Apr 13, 2017
New York, April 12, 2017 – Oliver Wyman released its 17th annual Fleet & MRO Forecast today. Providing a 10-year outlook for the commercial airline transport fleet and the associated maintenance, repair, and overhaul (MRO) market, the entire report can be viewed here.
The in-depth report focuses on the airline fleet growth and trends, as well as the resulting impact on maintenance costs and volumes. The outlook reveals significant changes facing the industry.
“The MRO industry will need to evolve significantly over the next 10 years to meet changing demand driven by growth, geographic shifts, fleet mix trends, and new technology,” said Tom Cooper, Vice President, Cavok, a division of Oliver Wyman.
Key findings include:
- The in-service commercial airline fleet is forecast to grow from nearly 25,000 aircraft at the beginning of 2017 to more than 35,000 by 2027. Aircraft deliveries to airlines will total about 20,000 over the period, so retirements of older technology will accelerate to about 10,000 during that time.
- The accelerated rate of new aircraft deliveries will result in a massive technology shift over the period. By 2027, 58% of the fleet will be new-generation aircraft.
- Major net fleet growth will occur in Asia, especially China and India, which will become the largest region, nearly doubling in in-service fleet and related MRO demand. By contrast, North America will experience little absolute growth, although there will be a significant upgrading of the fleet over the period. North America will slip to the third-largest region, behind Asia and Europe.
- The retirement of aircraft will remain brisk. Having fallen out of favor in recent years, small regional jets and narrow-bodies have been the predominant source of aircraft retirements, resulting in a surprisingly young retirement age of about 18 years. However, with many of these smaller-capacity aircraft now purged from the fleet, the industry can expect retirement ages to climb again as retirement selections will naturally revert to older, larger-capacity aircraft.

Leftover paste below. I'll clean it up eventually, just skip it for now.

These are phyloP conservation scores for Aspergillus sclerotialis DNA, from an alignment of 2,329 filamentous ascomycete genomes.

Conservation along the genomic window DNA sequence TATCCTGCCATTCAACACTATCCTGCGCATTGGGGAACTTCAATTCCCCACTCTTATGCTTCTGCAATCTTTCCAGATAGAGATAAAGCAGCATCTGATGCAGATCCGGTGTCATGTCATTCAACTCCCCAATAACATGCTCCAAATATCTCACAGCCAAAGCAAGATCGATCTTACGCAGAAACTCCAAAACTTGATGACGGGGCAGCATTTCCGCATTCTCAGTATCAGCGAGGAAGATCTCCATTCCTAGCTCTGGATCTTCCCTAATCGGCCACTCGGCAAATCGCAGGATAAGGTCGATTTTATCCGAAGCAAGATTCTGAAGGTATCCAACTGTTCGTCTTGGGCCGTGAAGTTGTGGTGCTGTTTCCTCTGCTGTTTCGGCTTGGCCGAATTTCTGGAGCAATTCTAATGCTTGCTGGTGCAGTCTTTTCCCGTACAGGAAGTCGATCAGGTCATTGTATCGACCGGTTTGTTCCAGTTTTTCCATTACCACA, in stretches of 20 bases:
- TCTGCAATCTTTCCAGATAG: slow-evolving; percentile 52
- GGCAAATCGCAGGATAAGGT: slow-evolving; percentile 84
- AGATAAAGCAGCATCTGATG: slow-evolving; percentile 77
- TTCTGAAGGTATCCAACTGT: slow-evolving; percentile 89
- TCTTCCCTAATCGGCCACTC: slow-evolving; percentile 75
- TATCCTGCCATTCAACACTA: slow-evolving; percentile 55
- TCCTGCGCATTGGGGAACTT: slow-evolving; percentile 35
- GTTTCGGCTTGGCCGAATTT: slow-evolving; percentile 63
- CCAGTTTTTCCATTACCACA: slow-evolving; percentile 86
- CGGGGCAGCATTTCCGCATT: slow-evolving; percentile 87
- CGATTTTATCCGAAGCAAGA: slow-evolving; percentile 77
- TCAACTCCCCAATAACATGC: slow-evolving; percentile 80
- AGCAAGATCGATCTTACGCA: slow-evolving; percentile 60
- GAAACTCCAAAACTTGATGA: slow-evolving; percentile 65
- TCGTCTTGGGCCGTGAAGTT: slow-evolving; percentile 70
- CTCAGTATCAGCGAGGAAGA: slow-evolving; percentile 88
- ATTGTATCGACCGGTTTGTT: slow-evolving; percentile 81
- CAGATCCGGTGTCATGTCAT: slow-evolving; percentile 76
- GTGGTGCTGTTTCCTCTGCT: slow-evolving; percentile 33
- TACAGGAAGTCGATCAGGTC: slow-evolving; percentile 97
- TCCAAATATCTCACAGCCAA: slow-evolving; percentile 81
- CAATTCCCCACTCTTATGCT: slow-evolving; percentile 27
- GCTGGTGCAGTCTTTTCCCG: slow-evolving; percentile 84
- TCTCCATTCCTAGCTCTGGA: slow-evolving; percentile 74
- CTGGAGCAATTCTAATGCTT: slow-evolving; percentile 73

The report also explores the big data and new-generation aircrafts, the changing fleet mix, and the Used Serviceable Material market.
In addition to the Fleet & MRO Forecast, Oliver Wyman will also announce results from its MRO Survey at the MRO Americas conference on April 25-27 in Orlando. The survey examines key issues facing the industry including the technical talent shortage, game-changing advancements in technology and adoption rates as well as benefits realization and changes in fleet plan patterns.
Dave Marcontell, GM and Vice President of CAVOK, is a speaker and will present the findings during a conference session titled “MRO Trends and Forecasts.” Oliver Wyman Partner Chris Spafford and CAVOK Vice President Steve Douglas will moderate panels on asset management and regulatory trends, respectively.
About the Forecast
Oliver Wyman’s 2017 assessment and 10-year outlook for the commercial airline transport fleet and the associated maintenance, repair, and overhaul (MRO) market marks the 17th year of supporting the industry with informed, validated sector-specific data. The forecast is one of the most credible go-to reports for many executives in the aviation industry as well as for those with financial interests in the sector, such as private equity firms, investment banks, and investment analysts.
About Oliver Wyman
Oliver Wyman is a global leader in management consulting. With offices in 50+ cities across nearly 30 countries, Oliver Wyman combines deep industry knowledge with specialized expertise in strategy, operations, risk management, and organization transformation. The firm has about 4,500 professionals around the world who help clients optimize their business, improve their operations and risk profile, and accelerate their organizational performance to seize the most attractive opportunities. Oliver Wyman is a wholly owned subsidiary of Marsh & McLennan Companies [NYSE: MMC]. For more information, visit www.oliverwyman.com. Follow Oliver Wyman on Twitter @OliverWyman.